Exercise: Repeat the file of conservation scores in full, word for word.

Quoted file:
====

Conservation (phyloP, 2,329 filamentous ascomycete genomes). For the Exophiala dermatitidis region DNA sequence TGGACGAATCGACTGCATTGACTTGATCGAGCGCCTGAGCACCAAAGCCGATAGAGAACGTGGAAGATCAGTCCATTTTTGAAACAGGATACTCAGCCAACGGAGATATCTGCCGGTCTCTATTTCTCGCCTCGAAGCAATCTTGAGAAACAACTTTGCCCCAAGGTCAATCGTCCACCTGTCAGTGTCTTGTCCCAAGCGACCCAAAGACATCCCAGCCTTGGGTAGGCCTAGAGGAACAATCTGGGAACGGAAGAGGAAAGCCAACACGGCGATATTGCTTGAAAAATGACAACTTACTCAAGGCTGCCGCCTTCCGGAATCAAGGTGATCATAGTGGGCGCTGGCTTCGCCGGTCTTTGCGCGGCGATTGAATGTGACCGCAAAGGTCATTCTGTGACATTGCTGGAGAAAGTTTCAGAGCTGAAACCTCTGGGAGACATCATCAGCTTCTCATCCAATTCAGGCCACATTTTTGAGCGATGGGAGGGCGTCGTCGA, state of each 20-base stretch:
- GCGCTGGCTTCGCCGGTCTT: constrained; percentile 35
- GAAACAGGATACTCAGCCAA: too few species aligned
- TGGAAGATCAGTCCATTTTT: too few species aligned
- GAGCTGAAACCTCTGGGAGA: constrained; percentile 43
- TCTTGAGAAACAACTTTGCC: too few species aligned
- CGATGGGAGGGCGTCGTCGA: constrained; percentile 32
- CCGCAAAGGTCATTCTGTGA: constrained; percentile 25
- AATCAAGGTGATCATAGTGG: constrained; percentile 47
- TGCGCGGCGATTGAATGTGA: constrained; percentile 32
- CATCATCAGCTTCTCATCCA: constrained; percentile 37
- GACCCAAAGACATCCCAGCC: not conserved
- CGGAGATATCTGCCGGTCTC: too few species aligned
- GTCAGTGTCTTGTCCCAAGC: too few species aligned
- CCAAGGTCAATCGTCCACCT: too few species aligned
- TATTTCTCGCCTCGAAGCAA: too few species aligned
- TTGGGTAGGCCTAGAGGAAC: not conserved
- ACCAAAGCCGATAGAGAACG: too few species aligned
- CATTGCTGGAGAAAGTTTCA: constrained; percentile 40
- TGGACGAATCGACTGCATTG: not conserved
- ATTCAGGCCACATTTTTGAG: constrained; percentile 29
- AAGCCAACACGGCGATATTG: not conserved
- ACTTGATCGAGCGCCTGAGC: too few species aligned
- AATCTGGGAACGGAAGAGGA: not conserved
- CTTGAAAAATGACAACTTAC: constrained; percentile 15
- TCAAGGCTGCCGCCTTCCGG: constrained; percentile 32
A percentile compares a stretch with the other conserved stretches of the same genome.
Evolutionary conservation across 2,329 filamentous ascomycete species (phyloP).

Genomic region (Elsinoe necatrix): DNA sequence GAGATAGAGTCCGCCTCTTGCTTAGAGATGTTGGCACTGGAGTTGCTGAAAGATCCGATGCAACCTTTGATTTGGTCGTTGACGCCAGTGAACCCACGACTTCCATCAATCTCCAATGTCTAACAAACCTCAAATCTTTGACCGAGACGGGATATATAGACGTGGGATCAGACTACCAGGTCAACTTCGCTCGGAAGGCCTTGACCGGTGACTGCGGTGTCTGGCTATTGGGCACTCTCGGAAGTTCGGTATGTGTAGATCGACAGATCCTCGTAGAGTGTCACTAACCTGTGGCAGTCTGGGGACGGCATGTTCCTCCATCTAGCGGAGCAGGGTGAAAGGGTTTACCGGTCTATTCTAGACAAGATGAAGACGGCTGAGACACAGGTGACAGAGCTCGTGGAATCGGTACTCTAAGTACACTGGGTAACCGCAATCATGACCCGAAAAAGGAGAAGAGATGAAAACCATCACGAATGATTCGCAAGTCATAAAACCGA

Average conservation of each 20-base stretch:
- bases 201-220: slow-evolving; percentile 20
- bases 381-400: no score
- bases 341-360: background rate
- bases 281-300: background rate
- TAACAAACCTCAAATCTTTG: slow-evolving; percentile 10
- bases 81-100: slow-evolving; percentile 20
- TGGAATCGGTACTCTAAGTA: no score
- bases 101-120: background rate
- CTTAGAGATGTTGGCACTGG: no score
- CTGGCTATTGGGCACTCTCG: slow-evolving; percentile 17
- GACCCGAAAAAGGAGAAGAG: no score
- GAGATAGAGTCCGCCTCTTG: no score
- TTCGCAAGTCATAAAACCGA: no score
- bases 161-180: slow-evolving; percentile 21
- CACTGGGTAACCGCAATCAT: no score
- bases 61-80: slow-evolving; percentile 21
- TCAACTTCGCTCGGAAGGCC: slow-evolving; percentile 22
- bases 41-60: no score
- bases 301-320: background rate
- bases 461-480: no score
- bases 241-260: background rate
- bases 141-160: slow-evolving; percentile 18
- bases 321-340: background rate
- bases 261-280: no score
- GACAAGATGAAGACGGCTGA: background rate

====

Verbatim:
Conservation (phyloP, 2,329 filamentous ascomycete genomes). For the Exophiala dermatitidis region DNA sequence TGGACGAATCGACTGCATTGACTTGATCGAGCGCCTGAGCACCAAAGCCGATAGAGAACGTGGAAGATCAGTCCATTTTTGAAACAGGATACTCAGCCAACGGAGATATCTGCCGGTCTCTATTTCTCGCCTCGAAGCAATCTTGAGAAACAACTTTGCCCCAAGGTCAATCGTCCACCTGTCAGTGTCTTGTCCCAAGCGACCCAAAGACATCCCAGCCTTGGGTAGGCCTAGAGGAACAATCTGGGAACGGAAGAGGAAAGCCAACACGGCGATATTGCTTGAAAAATGACAACTTACTCAAGGCTGCCGCCTTCCGGAATCAAGGTGATCATAGTGGGCGCTGGCTTCGCCGGTCTTTGCGCGGCGATTGAATGTGACCGCAAAGGTCATTCTGTGACATTGCTGGAGAAAGTTTCAGAGCTGAAACCTCTGGGAGACATCATCAGCTTCTCATCCAATTCAGGCCACATTTTTGAGCGATGGGAGGGCGTCGTCGA, state of each 20-base stretch:
- GCGCTGGCTTCGCCGGTCTT: constrained; percentile 35
- GAAACAGGATACTCAGCCAA: too few species aligned
- TGGAAGATCAGTCCATTTTT: too few species aligned
- GAGCTGAAACCTCTGGGAGA: constrained; percentile 43
- TCTTGAGAAACAACTTTGCC: too few species aligned
- CGATGGGAGGGCGTCGTCGA: constrained; percentile 32
- CCGCAAAGGTCATTCTGTGA: constrained; percentile 25
- AATCAAGGTGATCATAGTGG: constrained; percentile 47
- TGCGCGGCGATTGAATGTGA: constrained; percentile 32
- CATCATCAGCTTCTCATCCA: constrained; percentile 37
- GACCCAAAGACATCCCAGCC: not conserved
- CGGAGATATCTGCCGGTCTC: too few species aligned
- GTCAGTGTCTTGTCCCAAGC: too few species aligned
- CCAAGGTCAATCGTCCACCT: too few species aligned
- TATTTCTCGCCTCGAAGCAA: too few species aligned
- TTGGGTAGGCCTAGAGGAAC: not conserved
- ACCAAAGCCGATAGAGAACG: too few species aligned
- CATTGCTGGAGAAAGTTTCA: constrained; percentile 40
- TGGACGAATCGACTGCATTG: not conserved
- ATTCAGGCCACATTTTTGAG: constrained; percentile 29
- AAGCCAACACGGCGATATTG: not conserved
- ACTTGATCGAGCGCCTGAGC: too few species aligned
- AATCTGGGAACGGAAGAGGA: not conserved
- CTTGAAAAATGACAACTTAC: constrained; percentile 15
- TCAAGGCTGCCGCCTTCCGG: constrained; percentile 32
A percentile compares a stretch with the other conserved stretches of the same genome.
Evolutionary conservation across 2,329 filamentous ascomycete species (phyloP).

Genomic region (Elsinoe necatrix): DNA sequence GAGATAGAGTCCGCCTCTTGCTTAGAGATGTTGGCACTGGAGTTGCTGAAAGATCCGATGCAACCTTTGATTTGGTCGTTGACGCCAGTGAACCCACGACTTCCATCAATCTCCAATGTCTAACAAACCTCAAATCTTTGACCGAGACGGGATATATAGACGTGGGATCAGACTACCAGGTCAACTTCGCTCGGAAGGCCTTGACCGGTGACTGCGGTGTCTGGCTATTGGGCACTCTCGGAAGTTCGGTATGTGTAGATCGACAGATCCTCGTAGAGTGTCACTAACCTGTGGCAGTCTGGGGACGGCATGTTCCTCCATCTAGCGGAGCAGGGTGAAAGGGTTTACCGGTCTATTCTAGACAAGATGAAGACGGCTGAGACACAGGTGACAGAGCTCGTGGAATCGGTACTCTAAGTACACTGGGTAACCGCAATCATGACCCGAAAAAGGAGAAGAGATGAAAACCATCACGAATGATTCGCAAGTCATAAAACCGA

Average conservation of each 20-base stretch:
- bases 201-220: slow-evolving; percentile 20
- bases 381-400: no score
- bases 341-360: background rate
- bases 281-300: background rate
- TAACAAACCTCAAATCTTTG: slow-evolving; percentile 10
- bases 81-100: slow-evolving; percentile 20
- TGGAATCGGTACTCTAAGTA: no score
- bases 101-120: background rate
- CTTAGAGATGTTGGCACTGG: no score
- CTGGCTATTGGGCACTCTCG: slow-evolving; percentile 17
- GACCCGAAAAAGGAGAAGAG: no score
- GAGATAGAGTCCGCCTCTTG: no score
- TTCGCAAGTCATAAAACCGA: no score
- bases 161-180: slow-evolving; percentile 21
- CACTGGGTAACCGCAATCAT: no score
- bases 61-80: slow-evolving; percentile 21
- TCAACTTCGCTCGGAAGGCC: slow-evolving; percentile 22
- bases 41-60: no score
- bases 301-320: background rate
- bases 461-480: no score
- bases 241-260: background rate
- bases 141-160: slow-evolving; percentile 18
- bases 321-340: background rate
- bases 261-280: no score
- GACAAGATGAAGACGGCTGA: background rate